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Joseph E. Gilliam, Glaukos Corporation – CFO & Senior VP of Corporate Development [32]

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And then, Ravi, I’ll take the first part of your question and maybe kind of go to the punch line around each of our businesses. Starting with corneal health, I think in a normalized environment, we probably would have seen something that was in that neighborhood of $12.5 million to $13 million of sales versus the $11.2 million. That’s obviously factoring in the COVID-19 as well as a little bit of the integration-related impact in the quarter. On international glaucoma, on a constant currency basis, I think absent COVID, we probably would have landed somewhere in the $13 million to $13.5 million. So you can take that as being $1 million to $1.5 million impact from COVID-19 in that international glaucoma business.

And then in the domestic glaucoma business, there’s really the 2 pieces we talked about. The more than 2/3 impact from COVID-19, you can sort of translate into that, call it, $6.5 million ballpark. And I think it’s also worth adding in there that from an overall standpoint, we estimate that the impact from, we’ll call it the late 2019 promotional activities and the near-term impact of our integration activities, was probably somewhere between $5 million and $6 million in the quarter above and beyond that COVID-19 number.

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Ravi Misra, Joh. Berenberg, Gossler & Co. KG, Research Division – Analyst [33]

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Great. I appreciate the detail. And then just maybe one last one, a piggyback off Jon’s question on doc training. Can you talk about how you’re either sustaining or maintaining some of these protocols by either telemedicine training environments? Or is there anything kind of from a regulatory perspective that’s allowing you to kind of maintain contact for these doctors to diagnose patients through that arena that you guys are involved with? Any color there would be great.

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Chris M. Calcaterra, Glaukos Corporation – COO [34]

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Yes. So on the training side of things, you may recall that our protocol is for the physician to do an online training course. And I think there are 7 modules involved in when they do that. So that’s continuing. Then Part 2 and Part 3 are what may be a challenge moving forward. Which is to do a wet lab, the night before dry lab, typically done in the OR. We’re still going to be able to do that in many cases, in some, we may not be able to and we will find alternative methods of doing that.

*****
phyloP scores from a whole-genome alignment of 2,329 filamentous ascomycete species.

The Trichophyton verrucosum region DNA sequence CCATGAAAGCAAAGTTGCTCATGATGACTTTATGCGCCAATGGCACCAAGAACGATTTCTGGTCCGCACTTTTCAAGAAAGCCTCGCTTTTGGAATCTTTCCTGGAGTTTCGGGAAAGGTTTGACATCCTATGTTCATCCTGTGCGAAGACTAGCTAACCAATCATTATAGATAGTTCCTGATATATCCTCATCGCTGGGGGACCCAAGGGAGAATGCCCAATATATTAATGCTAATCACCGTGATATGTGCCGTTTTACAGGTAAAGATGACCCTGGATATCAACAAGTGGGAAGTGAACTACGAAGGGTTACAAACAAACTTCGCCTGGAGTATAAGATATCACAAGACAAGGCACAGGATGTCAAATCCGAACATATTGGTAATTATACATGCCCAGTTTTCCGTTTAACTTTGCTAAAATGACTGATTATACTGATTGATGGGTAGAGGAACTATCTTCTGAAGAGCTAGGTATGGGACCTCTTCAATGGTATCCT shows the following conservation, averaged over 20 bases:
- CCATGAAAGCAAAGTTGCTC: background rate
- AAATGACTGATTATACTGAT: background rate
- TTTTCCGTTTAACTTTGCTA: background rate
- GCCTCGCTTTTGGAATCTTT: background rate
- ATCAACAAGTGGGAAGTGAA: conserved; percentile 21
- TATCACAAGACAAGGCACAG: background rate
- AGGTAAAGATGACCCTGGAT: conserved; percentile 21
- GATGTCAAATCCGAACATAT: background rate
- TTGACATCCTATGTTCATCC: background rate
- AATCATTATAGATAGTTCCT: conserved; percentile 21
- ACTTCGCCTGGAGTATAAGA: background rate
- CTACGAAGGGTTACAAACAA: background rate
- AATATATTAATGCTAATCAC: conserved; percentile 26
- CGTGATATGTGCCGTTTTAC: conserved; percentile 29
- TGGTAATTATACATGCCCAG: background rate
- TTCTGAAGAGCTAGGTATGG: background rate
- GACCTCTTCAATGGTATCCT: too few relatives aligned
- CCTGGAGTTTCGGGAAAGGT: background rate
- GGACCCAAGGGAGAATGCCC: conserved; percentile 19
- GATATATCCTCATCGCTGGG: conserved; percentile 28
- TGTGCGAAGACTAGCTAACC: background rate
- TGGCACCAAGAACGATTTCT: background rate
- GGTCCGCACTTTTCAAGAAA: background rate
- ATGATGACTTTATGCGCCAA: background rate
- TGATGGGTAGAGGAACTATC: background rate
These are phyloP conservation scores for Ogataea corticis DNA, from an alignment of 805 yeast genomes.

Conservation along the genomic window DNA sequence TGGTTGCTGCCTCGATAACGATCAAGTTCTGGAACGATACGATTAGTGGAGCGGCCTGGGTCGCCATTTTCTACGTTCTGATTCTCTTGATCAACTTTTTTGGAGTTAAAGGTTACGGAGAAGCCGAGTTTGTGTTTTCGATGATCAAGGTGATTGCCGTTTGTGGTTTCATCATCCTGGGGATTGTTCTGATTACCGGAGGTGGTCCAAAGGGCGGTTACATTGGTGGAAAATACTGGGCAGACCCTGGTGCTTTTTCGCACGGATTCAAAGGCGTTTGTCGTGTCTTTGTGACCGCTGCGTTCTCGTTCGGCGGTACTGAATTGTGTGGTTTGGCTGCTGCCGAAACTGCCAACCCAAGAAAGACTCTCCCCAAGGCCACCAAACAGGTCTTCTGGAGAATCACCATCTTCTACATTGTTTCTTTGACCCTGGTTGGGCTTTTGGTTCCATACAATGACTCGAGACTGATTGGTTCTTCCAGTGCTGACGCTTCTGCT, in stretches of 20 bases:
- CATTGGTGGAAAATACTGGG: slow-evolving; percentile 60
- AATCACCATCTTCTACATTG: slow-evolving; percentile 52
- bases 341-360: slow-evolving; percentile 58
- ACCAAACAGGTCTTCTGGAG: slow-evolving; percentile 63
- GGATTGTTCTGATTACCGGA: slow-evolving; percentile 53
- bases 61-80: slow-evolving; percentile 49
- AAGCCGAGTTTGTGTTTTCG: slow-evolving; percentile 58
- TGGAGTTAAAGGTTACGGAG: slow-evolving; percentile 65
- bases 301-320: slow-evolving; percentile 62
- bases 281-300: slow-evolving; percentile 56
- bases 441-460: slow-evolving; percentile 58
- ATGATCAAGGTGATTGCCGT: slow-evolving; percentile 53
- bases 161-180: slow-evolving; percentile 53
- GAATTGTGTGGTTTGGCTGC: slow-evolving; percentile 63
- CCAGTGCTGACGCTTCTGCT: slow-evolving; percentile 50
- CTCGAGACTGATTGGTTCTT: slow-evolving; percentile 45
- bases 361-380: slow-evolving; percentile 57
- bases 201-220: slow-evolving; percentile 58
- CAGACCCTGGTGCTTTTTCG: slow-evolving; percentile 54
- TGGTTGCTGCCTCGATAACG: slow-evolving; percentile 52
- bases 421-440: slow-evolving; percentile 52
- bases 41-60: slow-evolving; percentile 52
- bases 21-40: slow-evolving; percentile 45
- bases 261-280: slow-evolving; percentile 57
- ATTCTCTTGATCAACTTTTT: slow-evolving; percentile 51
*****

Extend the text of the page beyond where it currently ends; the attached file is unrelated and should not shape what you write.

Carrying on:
And then finally is the proctoring piece. And in some cases, the reps are already in surgery, in some cases, that’s going to be restricted. So we have come up with some virtual ways to approach that, whether it’s done virtually before or after or even in some cases, might be done during. So we’re working through those as we’re just getting up and started. We’ll see how those — how that goes, but we have some other ideas as well, but we’re not restricted from a regulatory standpoint in that regard.

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Operator [35]

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And our next question comes the line of Ryan Zimmerman of BTIG.

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Unidentified Analyst, [36]

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This is [Brian] on for Ryan. So I just want to ask a little bit about the Avedro business for a second. The tripling the number of capital placements, Joe, can you just talk about how that business model has changed? And if you expect that to normalize maybe there was some demand — some docs at the ready who were looking for maybe a lease-type arrangement. I’m just kind of curious kind of how to think about that business going forward?

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Chris M. Calcaterra, Glaukos Corporation – COO [37]

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[Brian], this is Chris. Early on, for the last couple of quarters, we talked about capital equipment not being an impediment to the sale. And so we’ve come up with a variety of different ways to approach the placement of the capital. I think that had a lot to do with it. I’d also say the fact that we’ve got the glaucoma team involved, 60-plus people also talking about the iLink procedure and the benefits and the virtues of it. And so there’s more touch points. I think the execution has been superlative. I think that this is a good indication that, a, it was a good acquisition for us; and b, that the ideas and strategies and — that we put in place in the execution are bearing out. So I’m quite happy with what took place in the first quarter and hopeful that, that will continue throughout the year.

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Joseph E. Gilliam, Glaukos Corporation – CFO & Senior VP of Corporate Development [38]

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And I think it’s a little bit probably early for us to call a trend off of one quarter, right? Especially one quarter in which then we operate in this disruptive environment. So we’ll have to continue to watch that. Similar to what we were just talking about at length around the new doctor training dynamics, we also expect some disruption and headwinds in terms of new site installations, if you will, or new starts within the coronal health businesses as folks get back up and running here in the post-COVID era.